The U.S. and Cuba clashed on Wednesday over policy on immigration at their first session of talks with high-level officials in an attempt to restore full diplomatic ties between the two who have been adversaries for more than 50 years.
Despite the objections from Havana, the Americans vowed to keep granting immigrants from Cuba special status that would allow nearly every Cuban reaching soil in the U.S. to remain, while nationals from other countries are deported if they arrived under the same or similar circumstances.
On Thursday the talks continue with both sides ready to discuss restoring relations and eventually opening full travel and trade ties.
The meetings of two days are the first since President Barack Obama and Raul Castro his Cuban counterpart announced in December they reached a breakthrough of historic proportions following secret negotiations for 18 months.
Under the current policy the U.S. has with Cuban immigrants, referred to as the wet foot/dry foot, Cubans who are stopped by law enforcement officials from the U.S. at sea must be returned to Cuba, while those found on dry land can stay.
Josefina Vidal the official from the foreign ministry in Cuba leading their talks reiterated the opposition Cuba has to the immigration policy for Cubans in the U.S., telling reporters that the unique treatment promotes people trafficking, illegal immigration and dangerous travel through the Florida Straits on makeshift sailing vessels.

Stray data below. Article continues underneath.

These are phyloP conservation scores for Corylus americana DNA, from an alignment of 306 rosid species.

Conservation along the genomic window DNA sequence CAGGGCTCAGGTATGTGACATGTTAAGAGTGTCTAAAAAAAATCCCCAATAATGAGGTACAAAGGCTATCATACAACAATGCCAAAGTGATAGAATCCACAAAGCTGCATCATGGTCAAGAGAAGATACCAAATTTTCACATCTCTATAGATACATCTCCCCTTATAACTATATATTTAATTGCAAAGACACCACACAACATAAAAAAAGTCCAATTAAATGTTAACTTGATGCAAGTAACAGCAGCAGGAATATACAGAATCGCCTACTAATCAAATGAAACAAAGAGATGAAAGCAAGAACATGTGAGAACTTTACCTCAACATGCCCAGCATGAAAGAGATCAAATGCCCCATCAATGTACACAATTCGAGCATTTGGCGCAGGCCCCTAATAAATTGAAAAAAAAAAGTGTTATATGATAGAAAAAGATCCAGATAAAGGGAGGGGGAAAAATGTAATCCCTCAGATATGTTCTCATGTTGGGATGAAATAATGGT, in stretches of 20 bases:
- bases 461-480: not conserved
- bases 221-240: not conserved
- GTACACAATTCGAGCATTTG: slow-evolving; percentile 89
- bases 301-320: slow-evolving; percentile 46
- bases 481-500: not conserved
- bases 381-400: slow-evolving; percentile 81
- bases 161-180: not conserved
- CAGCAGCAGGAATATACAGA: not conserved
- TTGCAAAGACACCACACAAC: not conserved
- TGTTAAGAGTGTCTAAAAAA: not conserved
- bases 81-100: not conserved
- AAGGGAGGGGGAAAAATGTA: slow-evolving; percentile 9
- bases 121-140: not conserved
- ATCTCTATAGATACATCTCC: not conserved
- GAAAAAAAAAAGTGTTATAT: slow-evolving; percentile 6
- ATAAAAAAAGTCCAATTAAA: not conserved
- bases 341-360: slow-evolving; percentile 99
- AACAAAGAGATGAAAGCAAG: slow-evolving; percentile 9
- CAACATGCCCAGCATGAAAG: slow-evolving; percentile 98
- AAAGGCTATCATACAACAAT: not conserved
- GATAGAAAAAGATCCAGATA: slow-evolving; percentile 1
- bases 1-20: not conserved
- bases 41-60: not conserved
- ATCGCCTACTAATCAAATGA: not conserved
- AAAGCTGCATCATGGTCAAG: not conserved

President Obama set the U.S. on a path to removing all economic sanctions and a trade embargo of 53 years against the Caribbean island nation.
Obama urged the U.S. Congress to begin working on ending its embargo, but his critics say the president first must win concession on; political prisoners in Cuba and more democratic rights, the claims of citizens of the U.S. whose property had been nationalized following the 1959 revolution in Cuba and the fugitives from the U.S. who were given asylum by Cuba.
When Roberta Jacobson the leader of the U.S. delegation landed in Cuba on Wednesday she was the first assistant secretary of state from the U.S. to visit the country in 38 years.